A fair deal? Justice in dismissal in Australia

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Against the historical backdrop of some protection against unfair dismissal at State level, this article explores the chequered path to ‘a fair go all round’ in Federal unfair dismissal protection for employees in Australia, initially through awards (and the foundation laid by the federal industrial tribunal) in 1984 to legislative provisions enacted by the Federal Parliament in 1993. The vicissitudes of the Federal statutory unfair dismissal regime are scrutinised: first its virtual dismantling by a conservative government in 2005 and then its revival by a Labor government in the Fair Work Act 2009 (Cth). The article analyses the nature of the unfair dismissal jurisdiction legislatively conferred on the industrial tribunal, protecting employees against ‘harsh, unjust or unreasonable’ dismissal. It argues that, while there is no clamour by employers or unions for a major overhaul of the unfair dismissal laws, legislative reform is required to promote more vigorously a ‘fair deal’ for Australian workers, especially for currently excluded categories of workers (such as gig workers and dependent contractors), and to improve access to justice in dismissal.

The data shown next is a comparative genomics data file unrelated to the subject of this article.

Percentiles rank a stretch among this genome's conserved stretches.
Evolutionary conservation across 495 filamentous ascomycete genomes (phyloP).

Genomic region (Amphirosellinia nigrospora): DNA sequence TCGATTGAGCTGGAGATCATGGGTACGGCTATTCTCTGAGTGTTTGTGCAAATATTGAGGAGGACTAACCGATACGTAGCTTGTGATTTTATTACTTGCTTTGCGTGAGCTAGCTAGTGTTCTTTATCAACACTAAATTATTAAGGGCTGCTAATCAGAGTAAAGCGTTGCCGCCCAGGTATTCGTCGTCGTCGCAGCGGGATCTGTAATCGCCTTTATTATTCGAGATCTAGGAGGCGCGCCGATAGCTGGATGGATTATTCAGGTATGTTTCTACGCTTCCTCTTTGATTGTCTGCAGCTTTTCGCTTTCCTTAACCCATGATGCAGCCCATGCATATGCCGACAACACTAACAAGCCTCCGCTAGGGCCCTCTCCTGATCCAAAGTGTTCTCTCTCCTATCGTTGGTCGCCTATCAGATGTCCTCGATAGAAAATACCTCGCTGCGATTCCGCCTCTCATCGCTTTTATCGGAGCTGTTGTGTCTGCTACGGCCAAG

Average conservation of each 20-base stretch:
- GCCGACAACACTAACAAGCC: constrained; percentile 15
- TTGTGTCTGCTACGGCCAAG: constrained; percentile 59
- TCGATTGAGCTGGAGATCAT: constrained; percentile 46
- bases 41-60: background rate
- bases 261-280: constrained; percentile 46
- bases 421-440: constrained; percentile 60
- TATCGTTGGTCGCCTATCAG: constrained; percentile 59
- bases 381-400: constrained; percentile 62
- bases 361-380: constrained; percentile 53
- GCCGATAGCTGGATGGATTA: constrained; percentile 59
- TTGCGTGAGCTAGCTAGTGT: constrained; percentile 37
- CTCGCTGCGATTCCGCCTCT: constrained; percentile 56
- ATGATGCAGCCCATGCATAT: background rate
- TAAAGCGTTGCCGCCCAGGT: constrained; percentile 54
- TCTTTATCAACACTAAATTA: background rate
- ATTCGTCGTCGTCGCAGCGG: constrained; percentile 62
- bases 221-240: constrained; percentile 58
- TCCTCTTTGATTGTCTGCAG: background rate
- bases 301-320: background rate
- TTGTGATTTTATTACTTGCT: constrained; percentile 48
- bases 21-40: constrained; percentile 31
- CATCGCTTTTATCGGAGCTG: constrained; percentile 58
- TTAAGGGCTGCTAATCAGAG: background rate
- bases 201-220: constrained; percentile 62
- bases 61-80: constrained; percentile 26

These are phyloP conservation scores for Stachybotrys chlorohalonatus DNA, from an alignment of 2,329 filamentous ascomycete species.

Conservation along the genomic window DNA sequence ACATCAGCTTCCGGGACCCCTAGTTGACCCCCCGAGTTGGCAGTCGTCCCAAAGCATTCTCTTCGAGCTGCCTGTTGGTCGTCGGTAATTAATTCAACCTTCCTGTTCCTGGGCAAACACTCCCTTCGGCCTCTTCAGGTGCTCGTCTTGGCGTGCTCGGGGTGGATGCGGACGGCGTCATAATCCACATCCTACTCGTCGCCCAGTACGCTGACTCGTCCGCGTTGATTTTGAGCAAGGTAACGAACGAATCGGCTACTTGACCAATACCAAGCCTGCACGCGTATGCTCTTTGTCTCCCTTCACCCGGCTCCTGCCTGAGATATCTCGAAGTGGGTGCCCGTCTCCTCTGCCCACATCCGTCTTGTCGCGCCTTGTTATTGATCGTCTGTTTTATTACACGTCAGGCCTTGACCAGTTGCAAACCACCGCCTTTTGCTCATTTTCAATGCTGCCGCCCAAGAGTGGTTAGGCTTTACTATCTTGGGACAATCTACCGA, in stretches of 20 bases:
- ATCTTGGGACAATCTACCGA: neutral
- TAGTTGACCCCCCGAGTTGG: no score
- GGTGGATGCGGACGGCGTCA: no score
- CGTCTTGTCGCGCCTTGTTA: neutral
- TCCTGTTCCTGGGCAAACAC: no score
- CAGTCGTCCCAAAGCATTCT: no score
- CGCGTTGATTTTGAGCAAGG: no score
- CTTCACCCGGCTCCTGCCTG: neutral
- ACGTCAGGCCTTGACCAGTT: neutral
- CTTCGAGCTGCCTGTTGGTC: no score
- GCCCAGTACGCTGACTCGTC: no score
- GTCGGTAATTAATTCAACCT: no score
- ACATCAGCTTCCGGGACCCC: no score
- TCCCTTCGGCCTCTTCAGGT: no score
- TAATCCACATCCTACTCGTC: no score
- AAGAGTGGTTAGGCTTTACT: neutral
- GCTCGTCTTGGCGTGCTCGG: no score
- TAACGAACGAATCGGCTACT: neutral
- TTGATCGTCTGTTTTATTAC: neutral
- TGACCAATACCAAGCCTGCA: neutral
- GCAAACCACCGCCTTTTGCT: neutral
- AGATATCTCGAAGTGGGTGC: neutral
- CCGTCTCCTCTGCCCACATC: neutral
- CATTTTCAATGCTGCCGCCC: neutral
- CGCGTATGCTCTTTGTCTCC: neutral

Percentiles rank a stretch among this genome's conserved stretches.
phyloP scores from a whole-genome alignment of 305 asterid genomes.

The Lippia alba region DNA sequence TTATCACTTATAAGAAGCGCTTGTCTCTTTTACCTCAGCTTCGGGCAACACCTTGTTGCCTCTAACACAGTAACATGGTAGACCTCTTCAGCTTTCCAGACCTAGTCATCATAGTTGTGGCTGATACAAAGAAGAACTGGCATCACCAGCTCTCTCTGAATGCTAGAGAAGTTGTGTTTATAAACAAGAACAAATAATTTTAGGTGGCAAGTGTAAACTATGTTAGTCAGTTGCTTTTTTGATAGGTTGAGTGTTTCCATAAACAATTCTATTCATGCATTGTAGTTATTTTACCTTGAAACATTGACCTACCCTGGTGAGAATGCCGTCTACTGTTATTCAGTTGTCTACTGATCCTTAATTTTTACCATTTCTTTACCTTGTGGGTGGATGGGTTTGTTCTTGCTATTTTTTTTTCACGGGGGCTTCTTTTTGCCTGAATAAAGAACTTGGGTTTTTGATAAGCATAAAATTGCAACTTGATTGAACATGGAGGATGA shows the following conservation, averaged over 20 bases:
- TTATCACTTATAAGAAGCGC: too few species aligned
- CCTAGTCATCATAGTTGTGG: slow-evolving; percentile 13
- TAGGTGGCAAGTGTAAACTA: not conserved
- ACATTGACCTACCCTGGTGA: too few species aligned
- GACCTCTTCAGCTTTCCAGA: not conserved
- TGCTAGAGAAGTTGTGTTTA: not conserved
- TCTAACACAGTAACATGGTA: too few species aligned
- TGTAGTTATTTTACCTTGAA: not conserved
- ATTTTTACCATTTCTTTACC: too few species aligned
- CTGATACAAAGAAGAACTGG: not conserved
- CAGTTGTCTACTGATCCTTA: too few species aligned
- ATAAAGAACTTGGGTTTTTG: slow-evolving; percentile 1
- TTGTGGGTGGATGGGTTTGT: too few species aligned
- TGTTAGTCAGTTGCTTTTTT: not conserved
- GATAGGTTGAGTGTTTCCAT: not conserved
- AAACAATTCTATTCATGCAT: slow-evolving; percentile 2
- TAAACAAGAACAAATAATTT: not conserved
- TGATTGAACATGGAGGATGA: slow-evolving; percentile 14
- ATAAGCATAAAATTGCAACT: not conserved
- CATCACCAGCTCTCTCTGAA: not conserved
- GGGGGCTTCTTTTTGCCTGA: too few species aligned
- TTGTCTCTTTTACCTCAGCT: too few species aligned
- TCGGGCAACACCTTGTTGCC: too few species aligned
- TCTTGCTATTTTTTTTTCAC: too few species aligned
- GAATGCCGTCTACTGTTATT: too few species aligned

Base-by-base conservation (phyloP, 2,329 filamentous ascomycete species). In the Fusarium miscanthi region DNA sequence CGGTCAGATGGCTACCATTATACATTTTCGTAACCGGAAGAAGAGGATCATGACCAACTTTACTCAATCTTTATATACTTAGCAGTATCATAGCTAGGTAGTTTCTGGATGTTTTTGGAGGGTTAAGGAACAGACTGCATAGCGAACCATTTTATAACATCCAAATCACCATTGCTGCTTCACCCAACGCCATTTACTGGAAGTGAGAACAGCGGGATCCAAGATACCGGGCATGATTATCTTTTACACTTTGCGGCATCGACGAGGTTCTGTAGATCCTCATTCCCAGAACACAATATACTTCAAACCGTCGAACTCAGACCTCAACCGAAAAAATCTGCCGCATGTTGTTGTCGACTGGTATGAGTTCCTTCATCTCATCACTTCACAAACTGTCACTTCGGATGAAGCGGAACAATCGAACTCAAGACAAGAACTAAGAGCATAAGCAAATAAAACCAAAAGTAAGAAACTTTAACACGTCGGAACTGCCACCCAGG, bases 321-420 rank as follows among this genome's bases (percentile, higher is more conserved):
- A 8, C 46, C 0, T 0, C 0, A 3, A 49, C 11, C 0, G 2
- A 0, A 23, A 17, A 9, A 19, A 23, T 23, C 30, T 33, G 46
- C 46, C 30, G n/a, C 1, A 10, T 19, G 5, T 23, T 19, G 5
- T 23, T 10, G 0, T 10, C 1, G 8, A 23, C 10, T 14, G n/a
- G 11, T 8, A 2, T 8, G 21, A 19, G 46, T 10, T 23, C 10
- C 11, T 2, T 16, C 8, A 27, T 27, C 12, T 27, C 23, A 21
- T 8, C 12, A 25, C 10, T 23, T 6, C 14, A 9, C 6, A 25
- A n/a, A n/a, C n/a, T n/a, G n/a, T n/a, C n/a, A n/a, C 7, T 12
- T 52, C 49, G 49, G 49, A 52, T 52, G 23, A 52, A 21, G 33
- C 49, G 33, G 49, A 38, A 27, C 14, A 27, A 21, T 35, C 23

Original languageEnglish
Pages (from-to)248-277
Number of pages30
JournalKing's Law Journal
Issue number2
Publication statusPublished - 2022


  • access to justice
  • award protection
  • compensation
  • dependent contractors
  • gig workers
  • law reform
  • problem of small businesses
  • reinstatement
  • statutory protection
  • Unfair dismissal
  • unjust or unreasonable’ dismissal
  • ‘Harsh

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